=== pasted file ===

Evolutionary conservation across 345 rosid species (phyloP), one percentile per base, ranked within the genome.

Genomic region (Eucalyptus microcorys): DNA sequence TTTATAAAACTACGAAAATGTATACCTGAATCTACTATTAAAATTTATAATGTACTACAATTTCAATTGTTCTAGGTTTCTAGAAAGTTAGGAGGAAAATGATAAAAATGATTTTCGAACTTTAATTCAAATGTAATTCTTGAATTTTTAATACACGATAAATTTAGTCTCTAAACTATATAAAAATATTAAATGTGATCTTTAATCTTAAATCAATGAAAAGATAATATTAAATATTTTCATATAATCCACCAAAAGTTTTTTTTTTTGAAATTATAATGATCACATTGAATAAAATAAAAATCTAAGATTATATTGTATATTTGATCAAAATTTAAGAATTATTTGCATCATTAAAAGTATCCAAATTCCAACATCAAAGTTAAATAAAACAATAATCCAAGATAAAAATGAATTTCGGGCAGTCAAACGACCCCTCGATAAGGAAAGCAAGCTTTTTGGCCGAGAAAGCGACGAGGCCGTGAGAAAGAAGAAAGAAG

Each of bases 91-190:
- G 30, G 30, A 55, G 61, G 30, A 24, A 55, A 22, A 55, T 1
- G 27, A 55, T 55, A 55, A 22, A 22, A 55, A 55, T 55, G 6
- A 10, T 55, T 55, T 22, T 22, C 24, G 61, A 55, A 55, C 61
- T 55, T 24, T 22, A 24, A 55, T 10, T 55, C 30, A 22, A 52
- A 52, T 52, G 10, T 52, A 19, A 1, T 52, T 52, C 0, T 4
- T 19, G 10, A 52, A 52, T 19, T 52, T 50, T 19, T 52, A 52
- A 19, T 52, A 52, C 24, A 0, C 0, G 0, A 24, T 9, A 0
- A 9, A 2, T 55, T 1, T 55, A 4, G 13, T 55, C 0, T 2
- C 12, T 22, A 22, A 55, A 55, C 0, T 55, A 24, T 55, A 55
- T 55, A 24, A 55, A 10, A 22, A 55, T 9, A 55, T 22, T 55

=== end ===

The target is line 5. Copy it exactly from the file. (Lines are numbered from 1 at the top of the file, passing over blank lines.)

- G 27, A 55, T 55, A 55, A 22, A 22, A 55, A 55, T 55, G 6